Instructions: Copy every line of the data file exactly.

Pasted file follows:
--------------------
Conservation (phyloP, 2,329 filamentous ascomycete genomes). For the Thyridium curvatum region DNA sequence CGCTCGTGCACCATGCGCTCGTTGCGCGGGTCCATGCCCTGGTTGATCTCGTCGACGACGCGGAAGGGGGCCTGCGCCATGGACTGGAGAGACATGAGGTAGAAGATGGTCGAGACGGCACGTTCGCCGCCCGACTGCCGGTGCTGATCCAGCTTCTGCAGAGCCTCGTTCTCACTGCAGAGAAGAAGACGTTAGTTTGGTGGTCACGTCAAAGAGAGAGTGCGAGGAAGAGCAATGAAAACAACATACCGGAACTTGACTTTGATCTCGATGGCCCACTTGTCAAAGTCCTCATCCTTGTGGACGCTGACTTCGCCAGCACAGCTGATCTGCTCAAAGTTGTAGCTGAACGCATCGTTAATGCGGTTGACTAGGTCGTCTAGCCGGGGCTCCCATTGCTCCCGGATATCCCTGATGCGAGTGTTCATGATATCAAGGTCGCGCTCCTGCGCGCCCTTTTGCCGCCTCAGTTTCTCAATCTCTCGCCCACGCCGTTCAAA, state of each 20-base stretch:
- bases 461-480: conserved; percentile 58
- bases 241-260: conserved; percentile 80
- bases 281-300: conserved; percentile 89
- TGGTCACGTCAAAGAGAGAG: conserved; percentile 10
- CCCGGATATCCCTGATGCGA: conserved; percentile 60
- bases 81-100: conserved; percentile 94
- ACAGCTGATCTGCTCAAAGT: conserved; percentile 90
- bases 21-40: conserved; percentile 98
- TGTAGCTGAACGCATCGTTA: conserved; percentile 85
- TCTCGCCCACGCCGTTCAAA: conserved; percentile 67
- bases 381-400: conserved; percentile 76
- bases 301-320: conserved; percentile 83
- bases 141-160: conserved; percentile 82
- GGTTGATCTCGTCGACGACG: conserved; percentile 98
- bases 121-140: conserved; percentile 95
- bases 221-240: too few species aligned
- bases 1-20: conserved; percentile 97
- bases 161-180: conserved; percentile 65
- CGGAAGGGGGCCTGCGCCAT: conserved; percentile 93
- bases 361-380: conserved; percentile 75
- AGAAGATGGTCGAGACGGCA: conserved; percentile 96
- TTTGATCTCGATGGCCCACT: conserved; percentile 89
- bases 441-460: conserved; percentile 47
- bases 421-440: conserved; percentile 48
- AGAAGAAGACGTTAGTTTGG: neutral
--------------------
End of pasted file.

Conservation (phyloP, 2,329 filamentous ascomycete genomes). For the Thyridium curvatum region DNA sequence CGCTCGTGCACCATGCGCTCGTTGCGCGGGTCCATGCCCTGGTTGATCTCGTCGACGACGCGGAAGGGGGCCTGCGCCATGGACTGGAGAGACATGAGGTAGAAGATGGTCGAGACGGCACGTTCGCCGCCCGACTGCCGGTGCTGATCCAGCTTCTGCAGAGCCTCGTTCTCACTGCAGAGAAGAAGACGTTAGTTTGGTGGTCACGTCAAAGAGAGAGTGCGAGGAAGAGCAATGAAAACAACATACCGGAACTTGACTTTGATCTCGATGGCCCACTTGTCAAAGTCCTCATCCTTGTGGACGCTGACTTCGCCAGCACAGCTGATCTGCTCAAAGTTGTAGCTGAACGCATCGTTAATGCGGTTGACTAGGTCGTCTAGCCGGGGCTCCCATTGCTCCCGGATATCCCTGATGCGAGTGTTCATGATATCAAGGTCGCGCTCCTGCGCGCCCTTTTGCCGCCTCAGTTTCTCAATCTCTCGCCCACGCCGTTCAAA, state of each 20-base stretch:
- bases 461-480: conserved; percentile 58
- bases 241-260: conserved; percentile 80
- bases 281-300: conserved; percentile 89
- TGGTCACGTCAAAGAGAGAG: conserved; percentile 10
- CCCGGATATCCCTGATGCGA: conserved; percentile 60
- bases 81-100: conserved; percentile 94
- ACAGCTGATCTGCTCAAAGT: conserved; percentile 90
- bases 21-40: conserved; percentile 98
- TGTAGCTGAACGCATCGTTA: conserved; percentile 85
- TCTCGCCCACGCCGTTCAAA: conserved; percentile 67
- bases 381-400: conserved; percentile 76
- bases 301-320: conserved; percentile 83
- bases 141-160: conserved; percentile 82
- GGTTGATCTCGTCGACGACG: conserved; percentile 98
- bases 121-140: conserved; percentile 95
- bases 221-240: too few species aligned
- bases 1-20: conserved; percentile 97
- bases 161-180: conserved; percentile 65
- CGGAAGGGGGCCTGCGCCAT: conserved; percentile 93
- bases 361-380: conserved; percentile 75
- AGAAGATGGTCGAGACGGCA: conserved; percentile 96
- TTTGATCTCGATGGCCCACT: conserved; percentile 89
- bases 441-460: conserved; percentile 47
- bases 421-440: conserved; percentile 48
- AGAAGAAGACGTTAGTTTGG: neutral